1. That’s a lot. In the form that I signed, you can actually indicate there whether your dependent is the one using it. The hospital/clinic you went to should have assisted you on that.

  1. Thank you for sharing your experience on how you went along in processing your PhilHealth coverage since you’re confined lately to a hospital. I had a very disgusting experience with regards to claiming a hospitalization benefits. I’m a government employee. My insurance before was GSIS. My eldest daughter was confined to a hospital for 5 days. When she was about to be discharged from the hospital I had to file a claim. Just to find out that I need documents and everything that signifies that I’m a GSIS member. To my dismay, I knew from my employer that I was not covered for I did not apply according to them. So I had to usher my application, filed it and had my daughter out from the hospital. Just imagine I’ve been paying the GSIS for almost a year, but I’m yet a member. Very disgusting!

    1. Hi, Mr. Gil. Thanks for sharing your experience here. I know that can really happen, which is why I am advising my readers here to check with their employers first if their contributions are indeed being remitted to PHILHEALTH. It is very frustrating to belatedly know of these problems at the last minute.

  2. Maganda sana ang philhealth lalo ung mga nasa Pinas mismo…Kaso ang problema mukhang ginagatasan lang ng PhilHealth ang mga OFW dahil sa pagdagdag ng monthly na binabayran ng ofw para jan…

    1. Mr. Ako Tungaw, I am not privy as to PhilHealth rules on OFWs. Pero if what you said is indeed happening, it should be investigated. Re Miss Tess’ point: definitely, PHILHEALTH contributions will reduce your monthly take-home pay, but in times of prolonged hospitalization, it will be a big help.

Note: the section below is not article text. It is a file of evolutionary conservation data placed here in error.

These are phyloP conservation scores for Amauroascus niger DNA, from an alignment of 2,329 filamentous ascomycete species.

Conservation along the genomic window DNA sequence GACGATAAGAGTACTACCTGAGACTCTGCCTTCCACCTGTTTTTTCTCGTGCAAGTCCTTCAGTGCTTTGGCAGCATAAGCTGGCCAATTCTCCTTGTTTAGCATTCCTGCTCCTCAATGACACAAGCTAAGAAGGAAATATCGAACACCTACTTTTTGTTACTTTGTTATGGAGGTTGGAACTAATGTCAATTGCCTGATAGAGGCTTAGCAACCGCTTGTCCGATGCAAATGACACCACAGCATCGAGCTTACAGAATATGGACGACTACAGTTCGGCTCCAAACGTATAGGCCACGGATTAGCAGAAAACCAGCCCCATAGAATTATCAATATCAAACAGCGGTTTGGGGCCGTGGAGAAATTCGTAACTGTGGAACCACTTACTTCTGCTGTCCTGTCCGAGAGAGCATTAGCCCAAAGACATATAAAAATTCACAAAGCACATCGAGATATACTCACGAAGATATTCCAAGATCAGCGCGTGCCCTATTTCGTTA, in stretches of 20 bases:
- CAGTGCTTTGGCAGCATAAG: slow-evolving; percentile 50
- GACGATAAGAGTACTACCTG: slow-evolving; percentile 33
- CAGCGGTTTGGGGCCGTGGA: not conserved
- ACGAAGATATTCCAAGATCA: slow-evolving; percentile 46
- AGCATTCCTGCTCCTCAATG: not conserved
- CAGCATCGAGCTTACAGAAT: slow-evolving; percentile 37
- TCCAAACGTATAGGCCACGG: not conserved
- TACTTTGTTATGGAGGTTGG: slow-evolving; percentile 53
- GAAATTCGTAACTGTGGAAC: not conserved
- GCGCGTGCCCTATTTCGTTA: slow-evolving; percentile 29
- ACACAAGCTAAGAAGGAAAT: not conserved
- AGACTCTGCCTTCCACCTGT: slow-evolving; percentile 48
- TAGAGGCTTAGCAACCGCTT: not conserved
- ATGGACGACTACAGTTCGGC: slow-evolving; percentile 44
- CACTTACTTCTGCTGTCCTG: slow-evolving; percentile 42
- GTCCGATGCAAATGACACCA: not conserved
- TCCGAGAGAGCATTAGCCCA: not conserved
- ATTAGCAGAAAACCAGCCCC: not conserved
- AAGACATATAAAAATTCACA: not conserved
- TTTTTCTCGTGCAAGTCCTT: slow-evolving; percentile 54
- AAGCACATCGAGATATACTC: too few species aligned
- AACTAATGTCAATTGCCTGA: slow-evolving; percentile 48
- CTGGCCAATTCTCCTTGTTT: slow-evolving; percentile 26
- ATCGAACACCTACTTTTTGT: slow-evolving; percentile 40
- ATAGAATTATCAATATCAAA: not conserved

Thanks for visiting

  3. First off, I hope you’re doing much better now. I agree with all of the points you’ve made above. Me and my kids have gone through some hospitalizations in the past. Although you’ve already pointed out the word “updated,” I would like to reiterate though that it is IMPORTANT to make sure that the company you work for NOW (if you are employed, that is,) and the company you have listed in your MDR (Member Data Record) should be one and the same. There’s a chance the hospitals won’t honor the MDR otherwise.

    1. Thanks for stressing that point! I’m sure my other readers will find that information very useful.

      Right now, the abdominal incisions still hurts a bit although I can already walk continuously unlike before when merely standing up straight was very difficult.

  4. Ateneo has this movement wherein they would like to provide PhilHealth for poor families around the country. It’s a big movement and I hope you check it out. It’s called Project LAAN!

  5. Good day,

    I had read your blog about philhealth benefits and it really helps a lot to me give some information about this,especially that I have to go under operations this November to remove my gallstones,can I ask you a question is it really a requirement to a hospital to submit my COC? because I have a problem with my employer because they cannot provide me a coc they said that the only requirements to Philhealth benefit claims is at least latest 6mos contributions and I have checked to Philhealth action center that I have some missing contributions since I was hired in 2010 in their company,please help me with this. Thank you so much.

  6. Can I ask for a copy of my certificate of employment even if Im not planning to avail of any of the services (claims, etc.)? Thank you

  7. Sana po ay pwedeng madownload ang MDR on-line by simply entering our Philhealth ID# napakahirap pong pumila sa Philhealth offices para lamang kumuha ng MDR bakit po ganito ang service ng philhealth bago ka makakuha ng Member Data Record ay magkakasakit ka na rin.